sunkissed salmon colored berries!


the muffins weren't a success but fresh berries and cream were at the bbq-turned-dance-party last saturday night.


monarchs


i counted about 18 frogs within about a 3 foot space at the edge of the field.

Friday, September 01, 2006

Last supper.


A couple days ago I made agnolloti, stuffed them with roasted carrots and stuck them in the freezer. I really like making pasta. It takes maybe 45 minutes or so, makes a bit of a mess. But I like eating pasta so making it is fun. I tend to screw up the first two rows of agnolloti when I make them until I get the hang of it. I make it from Keller's French Laundry cookbook so I don't do the whole "make ravioli and call it agnolloti" thing you see on the interwebs. Of course, I also don't really know what I'm doing so it could all just be crazy.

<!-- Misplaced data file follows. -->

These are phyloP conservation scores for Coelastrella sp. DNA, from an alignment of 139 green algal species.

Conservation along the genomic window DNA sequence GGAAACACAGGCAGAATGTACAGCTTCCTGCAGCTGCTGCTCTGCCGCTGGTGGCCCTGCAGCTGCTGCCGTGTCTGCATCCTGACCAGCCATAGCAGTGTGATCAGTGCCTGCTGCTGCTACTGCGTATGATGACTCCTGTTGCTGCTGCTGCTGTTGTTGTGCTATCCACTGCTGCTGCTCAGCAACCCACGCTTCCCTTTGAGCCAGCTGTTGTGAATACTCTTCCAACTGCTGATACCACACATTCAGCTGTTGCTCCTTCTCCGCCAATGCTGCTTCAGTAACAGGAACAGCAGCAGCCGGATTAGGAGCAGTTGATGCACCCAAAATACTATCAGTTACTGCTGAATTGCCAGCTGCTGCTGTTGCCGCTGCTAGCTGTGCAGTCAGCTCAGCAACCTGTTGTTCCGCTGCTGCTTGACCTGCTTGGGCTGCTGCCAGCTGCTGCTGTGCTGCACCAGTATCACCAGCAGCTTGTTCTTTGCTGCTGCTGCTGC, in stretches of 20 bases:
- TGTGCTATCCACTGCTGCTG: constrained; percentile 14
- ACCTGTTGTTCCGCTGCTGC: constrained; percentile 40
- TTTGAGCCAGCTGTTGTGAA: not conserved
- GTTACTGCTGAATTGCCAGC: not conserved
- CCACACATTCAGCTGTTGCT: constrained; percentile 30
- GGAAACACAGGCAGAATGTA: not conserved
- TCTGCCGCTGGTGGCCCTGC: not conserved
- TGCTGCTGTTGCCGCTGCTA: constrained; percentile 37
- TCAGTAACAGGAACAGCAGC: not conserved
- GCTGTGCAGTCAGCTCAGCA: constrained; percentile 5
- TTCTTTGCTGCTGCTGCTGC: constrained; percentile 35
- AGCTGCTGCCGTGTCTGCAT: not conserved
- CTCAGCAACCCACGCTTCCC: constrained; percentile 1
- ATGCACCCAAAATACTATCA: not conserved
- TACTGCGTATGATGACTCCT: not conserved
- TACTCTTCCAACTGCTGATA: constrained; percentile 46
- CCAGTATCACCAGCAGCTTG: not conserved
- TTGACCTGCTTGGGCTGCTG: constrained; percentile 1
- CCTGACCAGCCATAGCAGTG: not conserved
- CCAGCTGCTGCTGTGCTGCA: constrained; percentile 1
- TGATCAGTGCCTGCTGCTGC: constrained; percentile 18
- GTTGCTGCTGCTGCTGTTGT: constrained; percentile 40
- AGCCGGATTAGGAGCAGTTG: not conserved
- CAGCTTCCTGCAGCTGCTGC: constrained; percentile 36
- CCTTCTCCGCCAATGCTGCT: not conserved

Anyway...Last night, around 9 or so I took them out.


I wanted to sauce them with this curry emulsion thing from the cookbook. Never really done something like that before so I figured it would be fun. It was. The sauce uses creme fraiche, heavy cream, scallions and curry, and of course a stick of butter.

When the sauce is done it's tossed with the agnolloti and served. Garnished here with chops of scallion that has been blanched in a big pot of water (I forgot to add lots of salt to the water but it still helped the little guys get green).

I got a little sloppy as I was scooching them onto the plate so it's a bit messy, sorry Keller.


Overall it was pretty damn tasty. The curry emulsion was very very subtle; not like take-out Indian food. So the warm curry delish was then contrasted with the clear taste of the roasted carrots in a pleasant and delicate way. Yum. And I still have more agnolloti in my freezer.

g-lo